I imagine that many of the characteristics of successful nonprofit executives have stood the test of time over the last 40 years. The ability to articulate a bold, clear, compelling vision is paramount. I have been most inspired by those who know and share the “why” of their work – the ways in which their personal story is aligned with their leadership of the organization. I also think being able to share leadership and listen to a wide range of voices is critical.

Recently, I’ve grown interested in the role that mentoring, or sponsorship, plays in paving the way toward executive positions and, therefore, the responsibility nonprofit leaders – and given their under-representation at the highest executive positions, nonprofit leaders of color in particular – have to identify and support protégés in the field.

What skills do you believe are necessary for people to succeed as managers over the next few decades?
The most critical resource for most nonprofits is their workforce. We have a responsibility to set our people up for success by embedding (and helping donors to see the value of) meaningful, ongoing professional development as a centerpiece of our management practices. This means allocating time and budget lines for training, for sure, but it also means aligning managers’ behaviors with the content and practices promoted by those learning experiences. Having a culture of continuous improvement – where it’s actually OK to fail as long as there are structures in place to quickly learn from those failures and iterate solutions – complements a commitment to professional development nicely, as it places responsibility for change in the hands of all staff, not just the managers.

Why did you join this sector?
I grew up poor in the Bronx in the mid-70s and 80s along with my twin and two older brothers. We are the sons of immigrants from the Dominican Republic who, with a tremendous amount of courage matched only by the fear of the unknown they would encounter in the Bronx, fled their homeland in search of the American dream. The Bronx of the 70s and early 80s was the canonical image of urban blight, with high crime rates, gang activity, drug trafficking, and buildings being burned by owners seeking to collect insurance payouts.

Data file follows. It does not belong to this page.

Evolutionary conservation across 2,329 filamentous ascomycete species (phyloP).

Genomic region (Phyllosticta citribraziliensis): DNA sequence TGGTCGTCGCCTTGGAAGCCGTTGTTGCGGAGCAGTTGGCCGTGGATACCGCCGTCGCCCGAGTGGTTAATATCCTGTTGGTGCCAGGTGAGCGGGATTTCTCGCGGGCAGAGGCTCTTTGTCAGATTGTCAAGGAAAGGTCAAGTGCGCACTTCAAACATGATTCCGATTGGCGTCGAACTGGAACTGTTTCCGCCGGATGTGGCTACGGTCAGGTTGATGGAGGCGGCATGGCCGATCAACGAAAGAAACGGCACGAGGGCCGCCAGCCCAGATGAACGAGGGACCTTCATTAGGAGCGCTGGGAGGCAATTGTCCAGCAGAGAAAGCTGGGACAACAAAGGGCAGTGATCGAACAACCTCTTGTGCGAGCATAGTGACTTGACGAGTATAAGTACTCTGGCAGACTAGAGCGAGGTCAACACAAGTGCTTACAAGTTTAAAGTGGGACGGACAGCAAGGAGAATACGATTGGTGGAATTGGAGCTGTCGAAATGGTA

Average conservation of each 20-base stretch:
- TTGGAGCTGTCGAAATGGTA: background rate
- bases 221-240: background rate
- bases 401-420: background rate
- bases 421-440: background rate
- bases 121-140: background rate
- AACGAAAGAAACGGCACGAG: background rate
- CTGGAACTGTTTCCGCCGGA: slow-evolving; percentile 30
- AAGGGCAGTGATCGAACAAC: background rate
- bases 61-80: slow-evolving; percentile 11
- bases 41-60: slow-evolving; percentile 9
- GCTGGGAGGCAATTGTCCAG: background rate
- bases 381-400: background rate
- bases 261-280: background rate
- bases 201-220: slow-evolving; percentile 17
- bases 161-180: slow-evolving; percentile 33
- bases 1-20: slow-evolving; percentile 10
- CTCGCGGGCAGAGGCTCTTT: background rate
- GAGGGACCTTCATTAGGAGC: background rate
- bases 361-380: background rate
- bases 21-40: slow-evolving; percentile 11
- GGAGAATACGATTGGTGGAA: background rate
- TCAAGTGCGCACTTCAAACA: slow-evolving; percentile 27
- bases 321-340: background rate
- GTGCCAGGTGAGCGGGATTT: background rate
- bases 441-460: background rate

Against the odds and with the support of my family, teachers, and nonprofit programs, I was lucky enough to enroll in an elite independent school and take advantage of many opportunities there and beyond. While I am grateful, from an early point I remember feeling uneasy about the scores of peers in my elementary school and in my neighborhood who were not so fortunate. I imagined a Bronx where success was not dependent on luck. What would it take to ensure opportunity for all in the Bronx and other places like it across the country? I’ve dedicated my career to finding out.

What do you want your work culture to be like?
As I have gotten older (and hopefully wiser), I have come to appreciate work environments that — in addition to encouraging creativity, teamwork, and inclusion, among other attributes — promote continuous improvement and employ a direct style of communication. The challenges our constituents face are too great and complex for us not to have brutally honest conversations about where we are and are not getting the results we seek.

Find out more
Children’s Aid
National Center for Community Schools